Ankara, Turkey: Not Your Normal Capital City.

Having left the vibrancy of Istanbul we didn’t know what to expect from Turkey’s official capital city. I knew that it didn’t have the global appeal of Istanbul, but I didn’t expect it to be quite as uncharacteristic a capital city as I have ever experienced.

Our initial challenge was to purchase bus tickets from Istanbul. In order to do the we had to bargain with scores of bus companies in search for the cheapest deal. We gave ourselves lots of time and had fun scouring the different booths. It turned out that several companies liked to advertise for destinations that they didn’t go to. Neither of us saw much purpose in this, except frustrating themselves. We received a variety of reasons for buses being unable to take us to Ankara, the best being “Sorry, we are dead” (said with no hint of humour).

We eventually managed to get a ticket from a man who tried to set us both up with his young female colleague. It left an hour or so later so we had time for another Turkish tea.

The coach itself was relatively uneventful. We arrived in Ankara at about 6am and had time to book our onward travel arrangements, east towards Amasya.

It was then time to explore Turkey’s capital. We naturally asked a helpful bunch for directions to places of interest. They turned out to be the tourist information people (or so they said they were). When we asked one of the men responded “would you like a map?”, to which we nodded. His next response was “sorry, I don’t have a map”, leaving us both perplexed.

We eventually got into the eerily silent metro station. We questioned if any tube station in London, or even Istanbul, is ever empty at 8am on a Friday. The train hardly acquired any passengers before we got to the city centre. Here we spent a little time enjoying the fresh morning sun before heading towards a square for some much needed breakfast.

We put the quiet metro and empty streets down to the bank holiday weekend in light of the Eid celebrations, but it did not explain where all the people were. Nor did it explain the lack of attractive things to do in Ankara.

A man gave us advice on how to get to the mausoleum, but as this involved public transport we decided to walk it. Within an hour we had arrived at the shrine to Mustafa Kemal Ataturk, the man referred to as the Father of the Turks. The mausoleum was heavily guarded by armed officers and our hands were perfumed as we entered the park leading towards it.

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Initially there are statues resembling the men and women of modern Turkey. They are followed by numerous lion statues as we approached a central square. By this time the sun was baking and there was not a cloud in the sky. This meant the marble floor below us becoming incredibly bright, so bright that we had to squint to even see.

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However, what we did see was something quite amazing. The mausoleum was a great structure which stood tall over the city below. Fletch even suggested that it outshines the Abraham Lincoln structure in Washington DC. I found myself staring at it in wonder.

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We quickly found ourselves inside the great museum outlining the history of the Turks, the influence of Ataturk, and Turkey’s interesting view of their enemies in World War 1. It’s actually amazing how ignorant we were, and perhaps still are. We found ourselves blinded as we entered the marble square from the dark rooms within and took a few snaps before leaving the area.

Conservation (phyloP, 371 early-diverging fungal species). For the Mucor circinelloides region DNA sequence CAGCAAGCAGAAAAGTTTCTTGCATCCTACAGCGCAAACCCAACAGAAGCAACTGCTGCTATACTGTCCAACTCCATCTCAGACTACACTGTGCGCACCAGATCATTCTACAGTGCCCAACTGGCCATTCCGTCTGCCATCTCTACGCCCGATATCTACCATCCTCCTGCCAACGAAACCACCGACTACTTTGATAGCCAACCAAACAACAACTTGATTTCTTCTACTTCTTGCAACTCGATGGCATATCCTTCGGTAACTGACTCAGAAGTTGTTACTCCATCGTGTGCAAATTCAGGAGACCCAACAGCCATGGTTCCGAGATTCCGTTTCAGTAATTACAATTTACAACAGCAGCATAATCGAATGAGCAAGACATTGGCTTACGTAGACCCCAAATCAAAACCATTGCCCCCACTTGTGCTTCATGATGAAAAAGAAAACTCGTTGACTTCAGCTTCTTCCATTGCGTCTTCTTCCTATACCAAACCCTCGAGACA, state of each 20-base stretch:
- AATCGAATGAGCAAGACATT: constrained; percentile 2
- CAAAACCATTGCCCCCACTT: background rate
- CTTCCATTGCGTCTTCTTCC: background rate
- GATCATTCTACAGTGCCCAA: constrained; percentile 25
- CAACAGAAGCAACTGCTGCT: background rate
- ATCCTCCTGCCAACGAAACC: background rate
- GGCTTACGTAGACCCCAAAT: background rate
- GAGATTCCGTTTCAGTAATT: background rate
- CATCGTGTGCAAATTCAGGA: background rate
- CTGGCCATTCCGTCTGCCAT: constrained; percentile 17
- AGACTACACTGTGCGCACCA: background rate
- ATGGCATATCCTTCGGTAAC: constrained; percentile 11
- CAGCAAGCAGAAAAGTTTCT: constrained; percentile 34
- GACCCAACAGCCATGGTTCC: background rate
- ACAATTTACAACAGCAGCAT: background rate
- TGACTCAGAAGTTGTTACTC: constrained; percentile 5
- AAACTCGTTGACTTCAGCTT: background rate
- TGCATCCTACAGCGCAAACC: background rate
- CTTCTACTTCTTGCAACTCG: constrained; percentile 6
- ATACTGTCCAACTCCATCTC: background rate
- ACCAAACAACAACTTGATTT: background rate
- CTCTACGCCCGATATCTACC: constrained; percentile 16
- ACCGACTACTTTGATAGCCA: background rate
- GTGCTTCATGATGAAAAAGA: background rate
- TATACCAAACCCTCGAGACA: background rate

After we left we walked for quite a few miles in an attempt to take advantage of the city. We walked around a stadium and a few streets as we continued to travel by our trusty feet within the cities we visit.

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We stumbled upon a park where we intended to rest up for a while. We found a shady area to lie. Both of us found ourselves dozing off, until we eventually spent 2 and a half hours asleep. When we arose, the shady area that we fell asleep in was not so shady anymore. This showed that
the relentless pace of our trip was starting to catch up on us. Still, we don’t intend to sleep in a bed until we reach Georgia, such is our limited funds.

It was at this point that we realised where everyone in Ankara was during this long weekend: in this park! There were people everywhere and music blasting from a fun fair where lots of families were hanging out. In fact, people of all ages were here. We could see the draw of the park to people as it was actually quite beautiful. We decided to explore it but didn’t find ourselves queuing for the Ferris Wheel.

We managed to enjoy what remained of our day in Ankara by drinking tea and eating a small kebab. We also found time to visit the fair before getting the metro back to our bus station for night bus.

It may seem that we did not do much in Ankara, and in truth we didn’t. However, we are not sure there is much to do. It is certainly not what I think a capital should be like, and ‘Istanbul on Valium’ would be a compliment. Yet, I am glad we visited Ankara on our way through Turkey as I would always have wondered what it was like. Also, the mausoleum made the city worth visiting all by itself.

We were ready to move on from the cities and into the towns and mountains of Eastern Turkey.

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